Where the Nazis once murdered more than 250,000 Jews, authorities plan to construct a visitor center and other structures in the heart of Sobibor, the former death camp in eastern Poland.
The construction – slated to begin next year – was approved by an international steering committee, including representatives from Israel’s Yad Vashem. With a projected cost of $5 million, the project makes Sobibor one of the last former extermination centers to add significant tourist infrastructure.
“I am very impressed that they are building these things at Sobibor,” said Selma Engel, one of only seven remaining Sobibor survivors who escaped from the camp during a 1943 prisoner revolt.
After carrying out a meticulous plan to kill the camp’s SS masters, more than 300 Jewish prisoners fled to the forest; however, fewer than 50 escapees survived until the war’s end.
“Now people will finally be able to see the camp from the road, and know the truth about what was there,” the 91-year old Engel told the Times of Israel in a phone interview from her home in Branford, Connecticut.
“Nobody knows about Sobibor,” said Engel. “They have no idea what it is to be inside a killing machine. I think it is very important that they are doing something inside the camp,” said Engel, one of only several Dutch Jews to survive Sobibor.
However, not everyone agrees that construction inside the camp itself makes sense, including archeologists who’ve excavated at Sobibor since 2007. From their perspective, the site’s historical integrity and future research prospects are best served by building outside the camp, and not on top of Holocaust-era remains.
“We lost the fight, and they are continuing with the visitor center and now a very long memorial wall,” said Israeli archeologist Yoram Haimi. “We think they should do it outside the camp. Never build something inside the camp. But this is not our decision,” he told the Times in an interview.
Clearing the ground
In 2006, Haimi discovered that two of his uncles were murdered at Sobibor. Within a year, the exuberant researcher – typically focused on excavating ancient Israel – arrived on-site at the former death camp, along with Polish archeologist Wojtek Mazurek.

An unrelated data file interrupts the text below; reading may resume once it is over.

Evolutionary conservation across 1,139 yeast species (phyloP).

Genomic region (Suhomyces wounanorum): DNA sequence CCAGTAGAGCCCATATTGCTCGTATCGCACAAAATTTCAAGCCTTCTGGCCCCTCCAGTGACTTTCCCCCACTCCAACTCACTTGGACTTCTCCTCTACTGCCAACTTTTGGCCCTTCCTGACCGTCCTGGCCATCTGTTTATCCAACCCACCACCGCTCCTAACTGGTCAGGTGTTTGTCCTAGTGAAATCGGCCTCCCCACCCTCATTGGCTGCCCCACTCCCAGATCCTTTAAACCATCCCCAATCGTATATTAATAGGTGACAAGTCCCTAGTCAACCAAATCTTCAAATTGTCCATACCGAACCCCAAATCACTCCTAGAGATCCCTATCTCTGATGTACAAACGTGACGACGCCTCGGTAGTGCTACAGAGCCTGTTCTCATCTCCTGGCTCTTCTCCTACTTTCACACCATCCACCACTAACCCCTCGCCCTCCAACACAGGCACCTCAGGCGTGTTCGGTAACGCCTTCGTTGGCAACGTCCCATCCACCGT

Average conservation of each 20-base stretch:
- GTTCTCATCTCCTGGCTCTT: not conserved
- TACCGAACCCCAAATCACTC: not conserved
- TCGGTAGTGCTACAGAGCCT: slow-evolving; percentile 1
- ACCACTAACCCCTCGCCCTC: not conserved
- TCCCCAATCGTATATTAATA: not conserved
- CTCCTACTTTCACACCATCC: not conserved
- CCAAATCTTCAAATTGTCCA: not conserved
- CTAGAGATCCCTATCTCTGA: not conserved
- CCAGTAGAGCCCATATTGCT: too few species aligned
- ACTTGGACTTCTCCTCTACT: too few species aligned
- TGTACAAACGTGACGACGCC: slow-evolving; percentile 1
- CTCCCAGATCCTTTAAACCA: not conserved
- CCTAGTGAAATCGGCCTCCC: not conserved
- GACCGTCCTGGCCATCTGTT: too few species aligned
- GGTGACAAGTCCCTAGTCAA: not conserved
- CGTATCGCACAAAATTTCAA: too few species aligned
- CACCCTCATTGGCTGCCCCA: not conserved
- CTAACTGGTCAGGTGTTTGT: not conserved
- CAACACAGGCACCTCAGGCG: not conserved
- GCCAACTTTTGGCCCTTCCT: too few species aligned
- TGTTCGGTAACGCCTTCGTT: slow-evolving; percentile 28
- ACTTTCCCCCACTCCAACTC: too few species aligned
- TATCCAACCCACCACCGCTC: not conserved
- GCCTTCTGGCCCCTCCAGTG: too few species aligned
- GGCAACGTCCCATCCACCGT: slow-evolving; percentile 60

For seven years, Haimi and Mazurek have unearthed thousands of personal items belonging to Sobibor’s victims. They’ve also remapped key parts of the camp by uncovering fences, buildings and – last year – what the researchers believe to be an escape tunnel.
In Camp II, site of the future visitor center, Jewish victims undressed and handed over their valuables before being herded along the so-called “Road to Heaven,” a snaking path leading to the gas chambers. The path – once camouflaged and enclosed by barbed wire –was uncovered by Haimi and Mazurek during early excavation seasons, ending a decades-old debate about its precise location.
At the end of 2013, archeologists unearthed a metal nameplate belonging to Annie Kapper, a murdered Jewish girl from Amsterdam, as well as a shovel probably used in the crematoria, said Mazurek.
“It’s very sensitive to touch this place,” Mazurek told the Times. “Every artifact is important, since it means it was one more human life. The feeling is always a bit sad but it’s very important we can discover these artifacts and show the world,” he said.
The latest excavations yielded several complete skeletons – possibly Poles who were shot by Soviet soldiers, said Haimi. Also uncovered were open-air cremation pits, close to the mass graves, bringing the total of such pits mapped to nine.
“When we opened near the mass graves, we smelled fluids from the bodies,” said Haimi. “It’s been 70 years, and still we smelled them,” he said.
‘When we opened near the mass graves, we smelled fluids from the bodies. It’s been 70 years, and still we smelled them’
As Haimi and Mazurek dug at Sobibor, the Polish-German Reconciliation Foundation conducted fundraising for the visitor center. Created in 1991 to assist Nazi victims and promote dialogue, the Foundation has distributed more than one-billion dollars to 700,000 victims, in addition to funding projects at sites like Sobibor.
Working closely with the Foundation, the Polish government’s Sobibor steering committee includes representatives from Israel, the Netherlands and the Slovak Republic. In 2012, the committee unanimously voted to construct a visitor center, museum and new memorial structures. The Majdanek State Museum — which oversees activities at the former death camps Majdanek and Belzec – was brought in to supervise the project.